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Lagos State Government’s efforts in preserving Yoruba Language from going into extinction has earned çommendation from the Chairman, Academic Staff Union of Polytechnics (ASUP), Yaba College of Technology chapter, Nureni Yekini.
Yekini gave the commendation in an interview with the News Agency of Nigeria in Lagos on Wednesday.
He said that Governor Akinwunmi Ambode’s action on the matter was a welcome development and would keep Yoruba Language in its pride of place.
NAN reports that Ambode had on February 12 signed the Yoruba Language Preservation and Promotion Bill into law.
The law makes it compulsory for all candidates seeking admission into all tertiary institutions in the state to have at least a credit in Yoruba Language.
It states that the teaching of Yoruba Language is now compulsory in both the private and public schools in the state.
Law also mandates all the state-owned tertiary institutions to integrate the use of the language as a course unit into their General Nigeria Studies.
Yekini said: “Well, I must be sincere with you; they have acted in the right direction.
“There is one problem we are having in this country which is lack of respect for our culture and languages.
“This is a country with multiple languages, but our children do not speak our language and parents also look away.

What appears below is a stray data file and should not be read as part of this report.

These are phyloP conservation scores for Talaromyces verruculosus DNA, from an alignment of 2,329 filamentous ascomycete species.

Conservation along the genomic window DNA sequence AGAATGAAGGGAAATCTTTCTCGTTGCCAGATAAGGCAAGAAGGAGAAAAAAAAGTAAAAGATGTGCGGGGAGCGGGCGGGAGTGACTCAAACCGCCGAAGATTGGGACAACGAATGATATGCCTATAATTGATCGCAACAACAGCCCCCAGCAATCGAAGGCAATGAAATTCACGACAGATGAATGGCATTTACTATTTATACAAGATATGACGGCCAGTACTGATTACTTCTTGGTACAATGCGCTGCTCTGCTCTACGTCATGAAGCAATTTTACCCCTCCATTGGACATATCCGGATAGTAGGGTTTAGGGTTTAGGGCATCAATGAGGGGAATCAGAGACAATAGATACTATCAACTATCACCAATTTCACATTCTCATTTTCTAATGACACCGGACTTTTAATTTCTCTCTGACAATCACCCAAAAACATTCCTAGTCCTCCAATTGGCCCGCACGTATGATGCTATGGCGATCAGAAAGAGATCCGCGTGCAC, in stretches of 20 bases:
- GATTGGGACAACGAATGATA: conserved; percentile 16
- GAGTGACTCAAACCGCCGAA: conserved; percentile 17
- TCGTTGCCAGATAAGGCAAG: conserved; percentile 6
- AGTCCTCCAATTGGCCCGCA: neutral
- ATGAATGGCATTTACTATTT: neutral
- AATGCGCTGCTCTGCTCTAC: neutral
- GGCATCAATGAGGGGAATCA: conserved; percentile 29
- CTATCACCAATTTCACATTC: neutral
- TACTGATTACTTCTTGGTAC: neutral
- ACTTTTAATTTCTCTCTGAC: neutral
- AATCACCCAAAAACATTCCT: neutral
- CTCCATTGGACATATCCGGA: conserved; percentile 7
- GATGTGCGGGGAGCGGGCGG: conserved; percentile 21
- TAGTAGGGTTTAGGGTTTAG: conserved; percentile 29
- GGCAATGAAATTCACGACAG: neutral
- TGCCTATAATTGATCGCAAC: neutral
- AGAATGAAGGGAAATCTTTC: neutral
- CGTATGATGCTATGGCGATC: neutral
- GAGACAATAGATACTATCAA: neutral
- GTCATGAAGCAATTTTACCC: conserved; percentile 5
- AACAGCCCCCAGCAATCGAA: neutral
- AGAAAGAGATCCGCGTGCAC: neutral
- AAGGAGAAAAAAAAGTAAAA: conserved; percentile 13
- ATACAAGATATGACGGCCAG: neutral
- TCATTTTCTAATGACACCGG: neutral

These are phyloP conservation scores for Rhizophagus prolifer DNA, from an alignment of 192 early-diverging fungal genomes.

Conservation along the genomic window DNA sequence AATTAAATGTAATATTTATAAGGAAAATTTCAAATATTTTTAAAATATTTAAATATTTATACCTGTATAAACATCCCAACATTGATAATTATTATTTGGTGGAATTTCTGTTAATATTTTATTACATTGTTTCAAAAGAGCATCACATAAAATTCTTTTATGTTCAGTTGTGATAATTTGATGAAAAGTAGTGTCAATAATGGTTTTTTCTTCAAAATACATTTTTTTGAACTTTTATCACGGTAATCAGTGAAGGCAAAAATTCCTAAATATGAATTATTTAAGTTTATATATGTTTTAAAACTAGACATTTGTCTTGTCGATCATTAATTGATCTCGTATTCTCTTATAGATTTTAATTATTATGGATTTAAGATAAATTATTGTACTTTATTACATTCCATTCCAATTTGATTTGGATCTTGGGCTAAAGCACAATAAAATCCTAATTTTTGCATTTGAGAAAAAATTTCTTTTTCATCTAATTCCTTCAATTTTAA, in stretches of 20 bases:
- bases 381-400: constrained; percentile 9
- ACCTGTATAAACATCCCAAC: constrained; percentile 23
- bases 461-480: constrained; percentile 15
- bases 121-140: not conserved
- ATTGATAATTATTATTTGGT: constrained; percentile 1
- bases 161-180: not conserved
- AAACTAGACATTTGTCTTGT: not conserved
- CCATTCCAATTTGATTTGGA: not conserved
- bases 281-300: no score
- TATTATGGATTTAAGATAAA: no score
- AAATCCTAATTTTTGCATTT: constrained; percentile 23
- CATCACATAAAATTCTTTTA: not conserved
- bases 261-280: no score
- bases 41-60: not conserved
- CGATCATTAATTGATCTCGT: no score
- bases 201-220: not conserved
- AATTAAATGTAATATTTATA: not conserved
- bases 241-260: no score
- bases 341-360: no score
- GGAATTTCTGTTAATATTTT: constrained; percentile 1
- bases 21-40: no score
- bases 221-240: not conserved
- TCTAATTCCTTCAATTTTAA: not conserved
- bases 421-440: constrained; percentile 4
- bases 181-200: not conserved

“We all need to learn the rudiment of a particular brand. Yoruba is the mother tongue in Lagos, so it must be widely used.
“There is need for everybody to understand some parts, rudiments of other languages across the country.”
He, however, said that it was not appropriate to denial people admission into the state’s institutions because of the law.
He said: “The Lagos State Government has done something very good, but not to the extent of saying you will not be admitted into higher institutions, if you don’t get credit in Yoruba.
“It will not be palatable enough, but it is advisable that we promote our language.
“It is not appropriate to say people must get credit pass in Yoruba Language before they can get admission into any of the state higher institutions.
“No, I don’t support that, but everybody must learn all the languages we have in Nigeria, especially the three major ones- Hausa, Igbo and Yoruba.
“I am a Yoruba man. I speak Hausa to some extent; I speak Igbo to some extent. It is very important to learn more than one language.
“I speak Igbo Language to some extent because I cannot just get to the East and become complete novice about the language there, but the level government has taken it to is now too much.”
The ASUP chairman called for the adoption of the mother tongue to teach in higher institution for better performance.
He said research had shown that teaching children with the mother tongue aides better understanding.
Yekini said: “About 65 per cent of institutions in India adopt indigenous languages for communication. In China, the same thing, but here we want to die because of English.
“It depends on how communication comes up, you cannot force me to speak English the way the Queen of England speaks English. Queen cannot speak Yoruba the way I speak Yoruba.
“It is a terrible thing. It’s good for us to at least help our children to speak our language, but this thing is not government that can just do it.
“We have to start from the grassroots; some parents are not helping our children; we don’t speak our language to our children at home.”